Initiating an Agile Project – Part 3 of 12 (Video)

Initiating an Agile Project

A 59 Seconds Agile Training Video
Initiating an Agile Project Part 3 of 12
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Initiating an Agile Project For Developers

A 59 Seconds Agile Article

This article provides a discussion on ‘Initiating an Agile Project’ and looks to discuss what Agile is and the processes involved when starting an Agile project.

Initiating an Agile Project

Let’s think back to the project that was proposed in the introduction. We’ll follow the project through its development, using two different methods of project management, to see how decreasing the amount of documentation affects the outcome of the project.

In the first situation, where your team is using traditional methods of project development, your first step after being assigned the project is to sit down with your team and spend months creating a huge timeline and detailing how and when every aspect of the product will be made. The finished document is substantial, and your team originally feels a sense of pride in locking down the project so thoroughly.

However, you run into trouble when you get closer to finishing the product as you had planned it. While discussing the planned dates for testing the application with the customer, a large misunderstanding of the project requirements is uncovered.

The product that you and your team spent six months planning and almost a year developing isn’t what the customer wants. When your team created the original documentation, you made a couple of assumptions about the project requirements that led you off on the wrong track.

Now, you’ve wasted a lot of time creating the wrong product, and it’s going to be almost impossible to create the product that the customer actually wants within the required timeframe and budget. Your team is disheartened, and you don’t know how to proceed. A lot of your team’s work was wasted, because you spent so long documenting what you now might consider the wrong product.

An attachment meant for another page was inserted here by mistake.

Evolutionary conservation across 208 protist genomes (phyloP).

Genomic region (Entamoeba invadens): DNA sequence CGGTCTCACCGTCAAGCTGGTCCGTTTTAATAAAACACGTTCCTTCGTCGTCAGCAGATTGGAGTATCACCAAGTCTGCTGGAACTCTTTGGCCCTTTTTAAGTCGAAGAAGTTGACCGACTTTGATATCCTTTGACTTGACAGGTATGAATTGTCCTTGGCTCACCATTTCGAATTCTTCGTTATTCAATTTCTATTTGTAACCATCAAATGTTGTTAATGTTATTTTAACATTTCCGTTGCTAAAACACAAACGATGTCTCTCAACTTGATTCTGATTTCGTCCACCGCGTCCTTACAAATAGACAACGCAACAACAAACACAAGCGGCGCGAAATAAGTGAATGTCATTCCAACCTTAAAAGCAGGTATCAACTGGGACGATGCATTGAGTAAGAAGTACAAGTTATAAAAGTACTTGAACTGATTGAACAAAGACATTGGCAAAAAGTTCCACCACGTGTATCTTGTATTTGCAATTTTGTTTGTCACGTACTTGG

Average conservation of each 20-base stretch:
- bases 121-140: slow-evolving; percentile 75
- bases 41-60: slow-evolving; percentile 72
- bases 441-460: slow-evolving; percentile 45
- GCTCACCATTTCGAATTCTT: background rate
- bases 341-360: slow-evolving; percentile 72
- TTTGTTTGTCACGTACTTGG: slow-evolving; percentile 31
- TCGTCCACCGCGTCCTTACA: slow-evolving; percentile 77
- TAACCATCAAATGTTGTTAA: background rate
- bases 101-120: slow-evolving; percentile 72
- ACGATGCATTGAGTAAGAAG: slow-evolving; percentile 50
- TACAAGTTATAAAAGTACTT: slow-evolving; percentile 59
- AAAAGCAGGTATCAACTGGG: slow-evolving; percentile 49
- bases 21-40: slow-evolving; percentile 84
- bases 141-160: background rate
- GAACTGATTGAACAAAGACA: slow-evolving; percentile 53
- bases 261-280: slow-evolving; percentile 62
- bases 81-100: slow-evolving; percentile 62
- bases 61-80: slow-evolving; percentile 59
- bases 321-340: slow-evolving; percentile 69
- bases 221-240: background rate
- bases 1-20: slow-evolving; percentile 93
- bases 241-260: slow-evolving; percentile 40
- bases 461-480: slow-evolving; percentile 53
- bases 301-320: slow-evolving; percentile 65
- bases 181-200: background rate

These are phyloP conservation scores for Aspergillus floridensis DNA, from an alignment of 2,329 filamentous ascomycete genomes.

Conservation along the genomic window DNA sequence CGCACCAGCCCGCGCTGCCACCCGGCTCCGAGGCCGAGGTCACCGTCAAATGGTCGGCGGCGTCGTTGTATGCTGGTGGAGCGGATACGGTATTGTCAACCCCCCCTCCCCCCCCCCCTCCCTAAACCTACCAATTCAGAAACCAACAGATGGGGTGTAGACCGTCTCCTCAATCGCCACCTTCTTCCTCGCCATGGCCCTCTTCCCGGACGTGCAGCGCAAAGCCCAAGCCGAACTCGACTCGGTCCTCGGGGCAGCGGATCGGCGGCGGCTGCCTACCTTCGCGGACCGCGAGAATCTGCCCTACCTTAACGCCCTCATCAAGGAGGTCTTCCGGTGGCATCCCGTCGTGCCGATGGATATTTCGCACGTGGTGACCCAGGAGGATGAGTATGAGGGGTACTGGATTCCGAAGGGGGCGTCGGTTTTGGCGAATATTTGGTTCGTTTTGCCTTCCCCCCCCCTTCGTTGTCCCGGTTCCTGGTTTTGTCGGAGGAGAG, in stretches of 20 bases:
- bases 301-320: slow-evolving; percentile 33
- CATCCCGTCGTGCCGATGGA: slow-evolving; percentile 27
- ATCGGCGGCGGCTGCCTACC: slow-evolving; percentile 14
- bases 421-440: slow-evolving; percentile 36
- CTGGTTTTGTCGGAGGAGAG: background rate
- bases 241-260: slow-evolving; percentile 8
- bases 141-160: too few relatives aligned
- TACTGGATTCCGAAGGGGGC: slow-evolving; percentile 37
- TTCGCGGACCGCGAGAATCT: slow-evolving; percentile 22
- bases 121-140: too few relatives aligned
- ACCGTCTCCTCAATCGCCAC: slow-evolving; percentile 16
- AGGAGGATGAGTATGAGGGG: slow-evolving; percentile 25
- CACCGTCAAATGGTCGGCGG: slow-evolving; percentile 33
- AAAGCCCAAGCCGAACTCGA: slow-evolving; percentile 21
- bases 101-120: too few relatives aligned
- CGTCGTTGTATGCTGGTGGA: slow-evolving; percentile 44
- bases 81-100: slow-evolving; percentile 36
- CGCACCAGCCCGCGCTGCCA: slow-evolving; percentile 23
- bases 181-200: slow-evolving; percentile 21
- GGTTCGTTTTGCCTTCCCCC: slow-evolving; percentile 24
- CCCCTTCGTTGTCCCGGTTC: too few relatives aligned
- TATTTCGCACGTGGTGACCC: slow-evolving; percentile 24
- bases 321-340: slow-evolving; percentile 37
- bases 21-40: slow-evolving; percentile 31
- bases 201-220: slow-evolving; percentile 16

What if you hadn’t spent so long on the documentation? What if you had worked closer with the customer and performed regular feature demonstrations? The actual development would have started earlier, and you would have received feedback as you progressed. This would give more flexibility to adapt the product over time. Let’s look at that same example again and see where your team could do things differently to achieve a more positive outcome.

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Initiating an Agile Project:

A 59 Seconds Agile Video Animation
Why Use Agile with 59 Seconds Agile

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User Stories Applied

A 59 Seconds Agile Book Review

User Stories Applied by Mike Cohn is one of our favourite books on Agile User Stories. The book starts with an overview into user stories, and details what a user story is and the different aspects of them. He then discusses how to go about writing a user story, and provides details of the INVEST criteria that can be used to determine if the story is meeting all of its objectives. Next Mike gives an in depth discussion of who user stories are written for and where to begin when gathering the details for them. The book then discusses acceptance testing user stories, including how to go about specifying these criteria and the responsibilities of the development team and customers during this process.

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What is Agile?

A 59 Seconds Agile Infographic
What is Agile?
What is Agile?

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Agile Scrum Master Training Course

What is Agile? A 59 Seconds Agile Animation Video

Our Favourite Agile Books

We found these books great for finding out more information on Agile Scrum:

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